NASA’s engineers developed a new autonomous robot named BRUIE that it plans to send into outer space to search for signs of extraterrestrial life in ocean worlds beyond Earth.
BRUIE, which stands for ‘Buoyant Rover for Under Ice Exploration,’ looks like a futuristic, remote-controlled hand weight. The robot is made up of two wheels and the axle that connects them. However, those wheels can cling to the bottom of the ice, which is a valuable skill that NASA hopes to utilize in searching for life beneath the surface of oceans on distant exoplanets and moons.
Dr. Dan Arthur, an engineer from the University of Western Australia (UWA), teamed up with researchers from NASA’s Jet Propulsion Laboratory to test out BRUIE in Antarctica’s extreme temperatures at Australia’s Casey research station.
Dr. Arthur explained:
BRUIE, a buoyant rover with two independent wheels, is designed to drive along the underside of ice crust and uses onboard instruments to detect compounds that are of interest to space scientists. This is the third iteration of the robotic technology, which was built at NASA’s Jet Propulsion Laboratory (JPL), a division of Caltech in Pasadena, California.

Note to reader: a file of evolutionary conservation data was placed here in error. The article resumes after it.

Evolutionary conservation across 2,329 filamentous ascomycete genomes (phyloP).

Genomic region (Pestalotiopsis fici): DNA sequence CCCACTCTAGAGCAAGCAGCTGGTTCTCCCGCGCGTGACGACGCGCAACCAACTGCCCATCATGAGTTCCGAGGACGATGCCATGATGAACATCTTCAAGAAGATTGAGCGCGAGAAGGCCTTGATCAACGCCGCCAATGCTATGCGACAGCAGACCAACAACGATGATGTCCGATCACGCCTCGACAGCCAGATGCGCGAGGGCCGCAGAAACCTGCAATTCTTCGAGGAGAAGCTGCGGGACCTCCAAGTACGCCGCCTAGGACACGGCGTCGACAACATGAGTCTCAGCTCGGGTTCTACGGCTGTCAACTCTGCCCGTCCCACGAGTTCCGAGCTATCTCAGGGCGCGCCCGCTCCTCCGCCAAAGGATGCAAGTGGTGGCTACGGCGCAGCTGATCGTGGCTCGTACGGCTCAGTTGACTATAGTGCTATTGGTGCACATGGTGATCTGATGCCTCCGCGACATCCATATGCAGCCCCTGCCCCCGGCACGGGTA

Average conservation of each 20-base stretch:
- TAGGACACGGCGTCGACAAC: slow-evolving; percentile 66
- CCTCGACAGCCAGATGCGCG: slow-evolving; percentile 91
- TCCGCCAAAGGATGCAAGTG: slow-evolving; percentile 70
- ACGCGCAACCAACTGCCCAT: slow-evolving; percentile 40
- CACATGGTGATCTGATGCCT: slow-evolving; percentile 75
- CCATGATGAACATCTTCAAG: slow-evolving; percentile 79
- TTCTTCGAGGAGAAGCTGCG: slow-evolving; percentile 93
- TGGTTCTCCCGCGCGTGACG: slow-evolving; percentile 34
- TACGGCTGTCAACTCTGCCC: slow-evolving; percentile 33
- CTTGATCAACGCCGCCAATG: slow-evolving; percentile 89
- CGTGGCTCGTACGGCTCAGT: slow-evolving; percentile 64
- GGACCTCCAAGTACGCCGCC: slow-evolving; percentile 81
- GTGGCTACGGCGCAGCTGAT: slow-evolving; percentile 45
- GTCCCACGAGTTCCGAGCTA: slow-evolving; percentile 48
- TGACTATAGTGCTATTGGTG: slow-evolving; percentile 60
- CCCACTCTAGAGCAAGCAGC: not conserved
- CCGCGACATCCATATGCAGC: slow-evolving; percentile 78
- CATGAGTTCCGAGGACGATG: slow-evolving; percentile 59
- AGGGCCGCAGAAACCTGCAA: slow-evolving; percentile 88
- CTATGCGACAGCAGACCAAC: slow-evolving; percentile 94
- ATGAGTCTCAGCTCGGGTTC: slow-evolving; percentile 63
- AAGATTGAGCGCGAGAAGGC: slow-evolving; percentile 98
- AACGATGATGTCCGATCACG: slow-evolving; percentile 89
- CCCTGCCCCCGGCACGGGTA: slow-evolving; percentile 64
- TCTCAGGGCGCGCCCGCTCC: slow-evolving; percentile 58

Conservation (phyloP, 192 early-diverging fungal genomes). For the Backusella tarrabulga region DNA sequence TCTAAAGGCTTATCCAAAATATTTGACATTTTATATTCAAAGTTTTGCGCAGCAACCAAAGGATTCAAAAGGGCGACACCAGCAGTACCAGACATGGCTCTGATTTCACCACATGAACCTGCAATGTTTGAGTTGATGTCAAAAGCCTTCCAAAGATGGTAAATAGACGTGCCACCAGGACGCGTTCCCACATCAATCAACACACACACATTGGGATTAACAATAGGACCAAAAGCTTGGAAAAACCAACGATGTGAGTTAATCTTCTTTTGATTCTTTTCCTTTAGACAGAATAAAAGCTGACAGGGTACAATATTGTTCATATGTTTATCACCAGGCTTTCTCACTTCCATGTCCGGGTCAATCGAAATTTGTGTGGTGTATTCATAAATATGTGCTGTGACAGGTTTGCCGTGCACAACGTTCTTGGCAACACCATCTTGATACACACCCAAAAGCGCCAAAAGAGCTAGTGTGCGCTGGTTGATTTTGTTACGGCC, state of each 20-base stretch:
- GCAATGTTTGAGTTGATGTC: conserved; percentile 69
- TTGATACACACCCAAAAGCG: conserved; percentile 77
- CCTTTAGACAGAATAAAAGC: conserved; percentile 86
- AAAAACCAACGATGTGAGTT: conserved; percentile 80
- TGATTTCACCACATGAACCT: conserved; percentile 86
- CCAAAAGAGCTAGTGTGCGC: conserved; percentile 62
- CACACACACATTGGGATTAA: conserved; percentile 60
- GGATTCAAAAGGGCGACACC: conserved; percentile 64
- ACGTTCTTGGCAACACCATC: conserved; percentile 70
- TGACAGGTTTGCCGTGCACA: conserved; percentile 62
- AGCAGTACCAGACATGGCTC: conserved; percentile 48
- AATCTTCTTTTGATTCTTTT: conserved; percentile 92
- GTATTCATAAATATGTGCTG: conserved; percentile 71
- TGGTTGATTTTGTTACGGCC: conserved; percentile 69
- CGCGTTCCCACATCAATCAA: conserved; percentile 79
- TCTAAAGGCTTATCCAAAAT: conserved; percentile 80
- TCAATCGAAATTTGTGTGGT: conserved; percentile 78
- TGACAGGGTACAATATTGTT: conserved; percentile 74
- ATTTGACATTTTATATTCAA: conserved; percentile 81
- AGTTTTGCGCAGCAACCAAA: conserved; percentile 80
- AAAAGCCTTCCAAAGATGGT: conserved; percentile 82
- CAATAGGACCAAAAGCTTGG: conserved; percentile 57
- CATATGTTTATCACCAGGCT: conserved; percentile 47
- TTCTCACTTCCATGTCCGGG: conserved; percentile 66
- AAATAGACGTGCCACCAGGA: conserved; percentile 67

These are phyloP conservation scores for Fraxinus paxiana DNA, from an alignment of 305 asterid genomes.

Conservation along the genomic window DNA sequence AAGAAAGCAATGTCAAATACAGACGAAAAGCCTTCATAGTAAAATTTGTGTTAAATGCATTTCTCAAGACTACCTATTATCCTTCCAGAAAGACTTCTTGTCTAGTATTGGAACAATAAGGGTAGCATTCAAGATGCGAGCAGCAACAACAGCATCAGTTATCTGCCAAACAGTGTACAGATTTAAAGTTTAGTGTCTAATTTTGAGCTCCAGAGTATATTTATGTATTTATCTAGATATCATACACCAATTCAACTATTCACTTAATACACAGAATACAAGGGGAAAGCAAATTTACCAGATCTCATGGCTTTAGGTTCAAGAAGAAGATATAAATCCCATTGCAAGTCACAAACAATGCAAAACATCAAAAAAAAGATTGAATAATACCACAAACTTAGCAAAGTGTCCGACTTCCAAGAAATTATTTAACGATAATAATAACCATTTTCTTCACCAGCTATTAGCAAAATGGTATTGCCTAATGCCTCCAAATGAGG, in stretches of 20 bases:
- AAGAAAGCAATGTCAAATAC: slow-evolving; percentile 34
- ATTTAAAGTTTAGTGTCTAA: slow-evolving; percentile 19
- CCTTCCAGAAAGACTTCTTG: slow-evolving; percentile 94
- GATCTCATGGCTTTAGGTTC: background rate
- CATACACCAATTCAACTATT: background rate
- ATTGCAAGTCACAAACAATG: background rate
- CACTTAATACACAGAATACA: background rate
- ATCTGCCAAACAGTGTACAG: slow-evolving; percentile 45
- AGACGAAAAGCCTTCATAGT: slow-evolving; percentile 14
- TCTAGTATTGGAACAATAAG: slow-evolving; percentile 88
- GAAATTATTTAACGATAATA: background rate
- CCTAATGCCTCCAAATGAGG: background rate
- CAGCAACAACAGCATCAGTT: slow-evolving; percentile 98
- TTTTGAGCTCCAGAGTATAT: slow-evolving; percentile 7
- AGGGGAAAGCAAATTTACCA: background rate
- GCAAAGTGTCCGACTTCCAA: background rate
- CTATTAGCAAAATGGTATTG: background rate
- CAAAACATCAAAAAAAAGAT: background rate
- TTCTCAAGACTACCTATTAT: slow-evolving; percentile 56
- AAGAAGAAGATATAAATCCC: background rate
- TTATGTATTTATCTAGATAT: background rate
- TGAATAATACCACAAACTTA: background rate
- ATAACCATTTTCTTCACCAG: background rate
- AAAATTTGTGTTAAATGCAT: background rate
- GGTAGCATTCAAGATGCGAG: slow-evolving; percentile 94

The team has taken BRUIE to the Arctic and Alaska, to conduct trials to assess the robot’s suitability for an outer space mission.
Dr. Arthur foresees:In the future, we will be reliant on technologies like BRUIE to enable the exploration of these ocean worlds and beyond.
The team of researchers from NASA’s JPL very much enjoyed working with Western Australian robotics professionals. “WA is a uniquely well-resourced location for the development of autonomous robotics systems that interact with geology,” Dr. Arthur noted.
In The Future
NASA will launch a space mission called Europa Clipper in the mid-2020s. It will involve an orbiter that will orbit Jupiter and achieve multiple flybys of its ‘ocean moon,’ Europa, to capture scientific photos and other data.
Dr. Arthur said:
Europa Clipper could be followed by a subsequent mission, which will aim to land on the surface of Europa and deploy an evolution of BRUIE, beginning the search for life on the icy moon.
BRUIE’s capabilities aren’t only useful to find aliens in outer space. The researchers will also use BRUIE on Earth to perform and support oceanographic research and imagery.